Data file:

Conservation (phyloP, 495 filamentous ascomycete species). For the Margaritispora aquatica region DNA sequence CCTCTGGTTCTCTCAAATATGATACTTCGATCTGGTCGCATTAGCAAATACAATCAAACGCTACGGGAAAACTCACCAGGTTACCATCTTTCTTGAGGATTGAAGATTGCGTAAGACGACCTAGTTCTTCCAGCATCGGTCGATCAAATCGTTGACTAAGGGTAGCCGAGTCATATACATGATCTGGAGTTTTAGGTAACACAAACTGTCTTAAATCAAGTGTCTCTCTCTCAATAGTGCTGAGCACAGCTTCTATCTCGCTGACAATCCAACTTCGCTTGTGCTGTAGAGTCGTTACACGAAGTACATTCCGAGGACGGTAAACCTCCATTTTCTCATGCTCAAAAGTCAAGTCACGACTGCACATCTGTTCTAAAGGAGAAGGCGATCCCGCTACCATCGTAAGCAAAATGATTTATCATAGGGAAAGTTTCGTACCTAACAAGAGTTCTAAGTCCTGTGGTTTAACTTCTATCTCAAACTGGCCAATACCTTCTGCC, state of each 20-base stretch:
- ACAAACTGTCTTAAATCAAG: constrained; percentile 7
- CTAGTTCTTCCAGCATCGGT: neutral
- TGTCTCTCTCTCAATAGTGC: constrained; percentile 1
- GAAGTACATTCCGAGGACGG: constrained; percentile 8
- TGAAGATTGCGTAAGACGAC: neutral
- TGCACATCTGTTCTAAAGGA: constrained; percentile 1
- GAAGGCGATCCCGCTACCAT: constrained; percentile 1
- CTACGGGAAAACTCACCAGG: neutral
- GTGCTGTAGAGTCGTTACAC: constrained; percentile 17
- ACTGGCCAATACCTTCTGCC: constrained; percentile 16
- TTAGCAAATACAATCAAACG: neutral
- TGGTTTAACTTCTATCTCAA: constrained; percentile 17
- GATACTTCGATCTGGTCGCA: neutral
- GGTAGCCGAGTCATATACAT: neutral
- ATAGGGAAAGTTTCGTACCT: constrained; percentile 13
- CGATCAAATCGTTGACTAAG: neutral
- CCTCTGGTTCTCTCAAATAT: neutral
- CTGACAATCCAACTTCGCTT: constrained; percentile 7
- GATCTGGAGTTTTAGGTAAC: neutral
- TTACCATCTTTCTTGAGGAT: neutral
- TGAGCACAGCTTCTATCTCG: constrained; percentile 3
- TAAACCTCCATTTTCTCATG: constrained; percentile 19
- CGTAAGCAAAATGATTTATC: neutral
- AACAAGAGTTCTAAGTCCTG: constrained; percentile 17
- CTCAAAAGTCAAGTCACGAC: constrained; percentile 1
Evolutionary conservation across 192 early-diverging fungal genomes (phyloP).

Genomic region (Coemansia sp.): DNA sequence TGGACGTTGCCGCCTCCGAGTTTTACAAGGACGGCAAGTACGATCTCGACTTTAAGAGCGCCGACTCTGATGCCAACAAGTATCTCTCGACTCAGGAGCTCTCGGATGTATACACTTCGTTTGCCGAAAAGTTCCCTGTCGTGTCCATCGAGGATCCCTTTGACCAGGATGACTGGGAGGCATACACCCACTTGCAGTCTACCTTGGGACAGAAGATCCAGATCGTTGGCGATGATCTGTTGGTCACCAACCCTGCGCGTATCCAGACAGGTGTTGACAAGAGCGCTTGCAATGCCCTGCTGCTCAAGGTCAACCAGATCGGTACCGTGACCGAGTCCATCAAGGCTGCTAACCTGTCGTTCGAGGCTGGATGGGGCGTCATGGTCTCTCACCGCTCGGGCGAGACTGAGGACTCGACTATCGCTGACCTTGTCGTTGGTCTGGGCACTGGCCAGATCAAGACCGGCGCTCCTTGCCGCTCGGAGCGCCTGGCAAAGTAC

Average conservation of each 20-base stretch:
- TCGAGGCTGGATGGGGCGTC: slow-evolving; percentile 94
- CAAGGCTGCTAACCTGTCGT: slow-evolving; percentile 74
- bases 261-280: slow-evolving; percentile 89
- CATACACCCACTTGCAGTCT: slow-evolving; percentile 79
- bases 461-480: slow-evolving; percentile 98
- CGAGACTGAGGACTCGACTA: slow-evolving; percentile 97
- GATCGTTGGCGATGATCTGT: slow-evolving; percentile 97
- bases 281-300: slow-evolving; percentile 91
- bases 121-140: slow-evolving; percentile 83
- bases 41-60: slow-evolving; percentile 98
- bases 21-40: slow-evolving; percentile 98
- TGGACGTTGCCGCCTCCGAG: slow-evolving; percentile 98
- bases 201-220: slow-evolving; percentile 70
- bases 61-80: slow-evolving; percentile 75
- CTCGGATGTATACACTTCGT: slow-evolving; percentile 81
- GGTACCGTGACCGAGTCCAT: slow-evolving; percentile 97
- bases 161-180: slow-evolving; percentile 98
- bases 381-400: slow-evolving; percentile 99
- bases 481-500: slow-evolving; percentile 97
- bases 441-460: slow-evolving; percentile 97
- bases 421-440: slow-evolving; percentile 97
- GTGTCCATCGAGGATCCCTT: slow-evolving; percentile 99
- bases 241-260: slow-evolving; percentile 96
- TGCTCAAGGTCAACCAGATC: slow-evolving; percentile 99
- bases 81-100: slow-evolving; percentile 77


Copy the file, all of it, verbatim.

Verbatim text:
Conservation (phyloP, 495 filamentous ascomycete species). For the Margaritispora aquatica region DNA sequence CCTCTGGTTCTCTCAAATATGATACTTCGATCTGGTCGCATTAGCAAATACAATCAAACGCTACGGGAAAACTCACCAGGTTACCATCTTTCTTGAGGATTGAAGATTGCGTAAGACGACCTAGTTCTTCCAGCATCGGTCGATCAAATCGTTGACTAAGGGTAGCCGAGTCATATACATGATCTGGAGTTTTAGGTAACACAAACTGTCTTAAATCAAGTGTCTCTCTCTCAATAGTGCTGAGCACAGCTTCTATCTCGCTGACAATCCAACTTCGCTTGTGCTGTAGAGTCGTTACACGAAGTACATTCCGAGGACGGTAAACCTCCATTTTCTCATGCTCAAAAGTCAAGTCACGACTGCACATCTGTTCTAAAGGAGAAGGCGATCCCGCTACCATCGTAAGCAAAATGATTTATCATAGGGAAAGTTTCGTACCTAACAAGAGTTCTAAGTCCTGTGGTTTAACTTCTATCTCAAACTGGCCAATACCTTCTGCC, state of each 20-base stretch:
- ACAAACTGTCTTAAATCAAG: constrained; percentile 7
- CTAGTTCTTCCAGCATCGGT: neutral
- TGTCTCTCTCTCAATAGTGC: constrained; percentile 1
- GAAGTACATTCCGAGGACGG: constrained; percentile 8
- TGAAGATTGCGTAAGACGAC: neutral
- TGCACATCTGTTCTAAAGGA: constrained; percentile 1
- GAAGGCGATCCCGCTACCAT: constrained; percentile 1
- CTACGGGAAAACTCACCAGG: neutral
- GTGCTGTAGAGTCGTTACAC: constrained; percentile 17
- ACTGGCCAATACCTTCTGCC: constrained; percentile 16
- TTAGCAAATACAATCAAACG: neutral
- TGGTTTAACTTCTATCTCAA: constrained; percentile 17
- GATACTTCGATCTGGTCGCA: neutral
- GGTAGCCGAGTCATATACAT: neutral
- ATAGGGAAAGTTTCGTACCT: constrained; percentile 13
- CGATCAAATCGTTGACTAAG: neutral
- CCTCTGGTTCTCTCAAATAT: neutral
- CTGACAATCCAACTTCGCTT: constrained; percentile 7
- GATCTGGAGTTTTAGGTAAC: neutral
- TTACCATCTTTCTTGAGGAT: neutral
- TGAGCACAGCTTCTATCTCG: constrained; percentile 3
- TAAACCTCCATTTTCTCATG: constrained; percentile 19
- CGTAAGCAAAATGATTTATC: neutral
- AACAAGAGTTCTAAGTCCTG: constrained; percentile 17
- CTCAAAAGTCAAGTCACGAC: constrained; percentile 1
Evolutionary conservation across 192 early-diverging fungal genomes (phyloP).

Genomic region (Coemansia sp.): DNA sequence TGGACGTTGCCGCCTCCGAGTTTTACAAGGACGGCAAGTACGATCTCGACTTTAAGAGCGCCGACTCTGATGCCAACAAGTATCTCTCGACTCAGGAGCTCTCGGATGTATACACTTCGTTTGCCGAAAAGTTCCCTGTCGTGTCCATCGAGGATCCCTTTGACCAGGATGACTGGGAGGCATACACCCACTTGCAGTCTACCTTGGGACAGAAGATCCAGATCGTTGGCGATGATCTGTTGGTCACCAACCCTGCGCGTATCCAGACAGGTGTTGACAAGAGCGCTTGCAATGCCCTGCTGCTCAAGGTCAACCAGATCGGTACCGTGACCGAGTCCATCAAGGCTGCTAACCTGTCGTTCGAGGCTGGATGGGGCGTCATGGTCTCTCACCGCTCGGGCGAGACTGAGGACTCGACTATCGCTGACCTTGTCGTTGGTCTGGGCACTGGCCAGATCAAGACCGGCGCTCCTTGCCGCTCGGAGCGCCTGGCAAAGTAC

Average conservation of each 20-base stretch:
- TCGAGGCTGGATGGGGCGTC: slow-evolving; percentile 94
- CAAGGCTGCTAACCTGTCGT: slow-evolving; percentile 74
- bases 261-280: slow-evolving; percentile 89
- CATACACCCACTTGCAGTCT: slow-evolving; percentile 79
- bases 461-480: slow-evolving; percentile 98
- CGAGACTGAGGACTCGACTA: slow-evolving; percentile 97
- GATCGTTGGCGATGATCTGT: slow-evolving; percentile 97
- bases 281-300: slow-evolving; percentile 91
- bases 121-140: slow-evolving; percentile 83
- bases 41-60: slow-evolving; percentile 98
- bases 21-40: slow-evolving; percentile 98
- TGGACGTTGCCGCCTCCGAG: slow-evolving; percentile 98
- bases 201-220: slow-evolving; percentile 70
- bases 61-80: slow-evolving; percentile 75
- CTCGGATGTATACACTTCGT: slow-evolving; percentile 81
- GGTACCGTGACCGAGTCCAT: slow-evolving; percentile 97
- bases 161-180: slow-evolving; percentile 98
- bases 381-400: slow-evolving; percentile 99
- bases 481-500: slow-evolving; percentile 97
- bases 441-460: slow-evolving; percentile 97
- bases 421-440: slow-evolving; percentile 97
- GTGTCCATCGAGGATCCCTT: slow-evolving; percentile 99
- bases 241-260: slow-evolving; percentile 96
- TGCTCAAGGTCAACCAGATC: slow-evolving; percentile 99
- bases 81-100: slow-evolving; percentile 77